Time and Location of Meeting
February 21, 20111:30 pm - 3:00 pm 428 Library
1) Potential changes in staff job classifications from AP to Civil Service (Cindy Kelly)
2) Recent IT problems (Peggy Steele, Jason Strutz, Bill Mischo?) — see Beth Sandore’s message dated 2/17/2011
3) Budget update
4) Opening hours – on hold – see Scott Walter’s message sent today
Scott Walter, David Ward, Tina Chrzastowski, Tom Teper, Lisa Romero, Greg Youngen, Gil Witte, Caroline Szylowicz, Mary Laskowski, Marek Sroka, Scott Schwartz, Cindy Kelly, Jason Strutz, Lee Galaway, Peggy Steele, Bill Mischo
1. Potential changes in staff job classifications from AP to Civil Service (Kelly)
Walter and Kelly provided an overview of current campus discussions of moving AP positions on the Urbana campus into Civil Service classifications; a result of concerns raised at the Chicago campus regarding appropriate classification of staff positions. Kelly reviewed existing guidelines used to exempt a position from Civil Service classification and the process by which positions are reviewed by Staff Human Resources and Academic Human Resources for classification either as Civil Service of Academic Professional.
Walter, Kelly, and Strutz discussed a meeting they had attended between representatives of campus Human Resources units and campus IT professionals, noting that the Urbana campus has “no plans to convert current AP positions to civil service at this time.” Kelly noted that this atmosphere of strict review of all open positions may make it more of a challenge to have a search approved for an Academic Professional position than has been the case in the past, and also that a pilot program is currently underway meant to encourage greater use of available Civil Service classifications in areas such as Information Technology.
Schwartz asked what advantage there was to an employee in either classification. Kelly noted that there are benefits to both classifications. Teper noted that a discussion of this issue at another meeting had suggested that the number of Academic Professional positions reviewed at Chicago was substantially greater than those reviewed at Urbana. Kelly noted that this was a result of effective review processes long in place for all open positions at Urbana, and that our focus during this transitional period will be on continuing to make the best case for Academic Professional positions in the Library.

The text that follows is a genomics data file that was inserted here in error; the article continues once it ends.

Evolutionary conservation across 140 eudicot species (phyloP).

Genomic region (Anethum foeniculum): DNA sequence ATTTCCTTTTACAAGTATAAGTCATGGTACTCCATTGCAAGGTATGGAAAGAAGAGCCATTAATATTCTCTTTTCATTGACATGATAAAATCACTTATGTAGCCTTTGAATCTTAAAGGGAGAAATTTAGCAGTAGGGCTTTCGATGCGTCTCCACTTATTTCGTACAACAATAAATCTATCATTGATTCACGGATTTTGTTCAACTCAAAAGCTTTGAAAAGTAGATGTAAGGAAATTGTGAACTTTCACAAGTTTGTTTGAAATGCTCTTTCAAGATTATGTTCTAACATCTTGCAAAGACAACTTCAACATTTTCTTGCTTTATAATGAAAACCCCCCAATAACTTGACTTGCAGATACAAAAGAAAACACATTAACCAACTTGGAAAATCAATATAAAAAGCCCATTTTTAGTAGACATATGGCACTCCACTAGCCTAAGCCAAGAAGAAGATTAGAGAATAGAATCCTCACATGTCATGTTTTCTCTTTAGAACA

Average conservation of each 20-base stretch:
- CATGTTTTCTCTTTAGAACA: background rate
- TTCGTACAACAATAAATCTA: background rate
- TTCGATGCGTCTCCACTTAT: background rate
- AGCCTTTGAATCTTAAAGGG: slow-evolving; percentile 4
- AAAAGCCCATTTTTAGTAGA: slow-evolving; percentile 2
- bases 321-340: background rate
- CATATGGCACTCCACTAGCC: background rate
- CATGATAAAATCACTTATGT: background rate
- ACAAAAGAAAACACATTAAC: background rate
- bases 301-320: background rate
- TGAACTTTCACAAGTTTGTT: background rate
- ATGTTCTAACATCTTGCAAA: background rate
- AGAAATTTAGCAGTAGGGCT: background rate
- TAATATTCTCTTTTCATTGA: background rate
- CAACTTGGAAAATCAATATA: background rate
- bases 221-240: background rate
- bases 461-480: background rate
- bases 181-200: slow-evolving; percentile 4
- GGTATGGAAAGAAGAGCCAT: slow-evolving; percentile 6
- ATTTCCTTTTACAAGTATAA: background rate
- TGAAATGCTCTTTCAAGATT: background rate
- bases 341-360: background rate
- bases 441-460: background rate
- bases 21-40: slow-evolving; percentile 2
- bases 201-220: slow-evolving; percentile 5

2. Recent IT problems (Steele, Strutz, Galaway, Mischo)
[Pre-meeting note: Sandore sent a LIBNEWS message on this topic on February 17, 2011]
Strutz stated that all recent IT problems experienced by the Library are related, and proceeded to explain each by area.
Software architecture is the underlying problem. Some applications are essential, and some are just nice to have. If one application runs amok, it monopolizes resources and other applications shut down. The solution is to redesign the architecture. To do this will require input from various groups including AC. There is a cost vs. function dynamic to consider. Youngen asked about Voyager; Steele responding that it’s run by CARLI, so the client application remains operating when our web is down, however the web applications are affected. Mischo said EasySearch is the main web use tied to Voyager.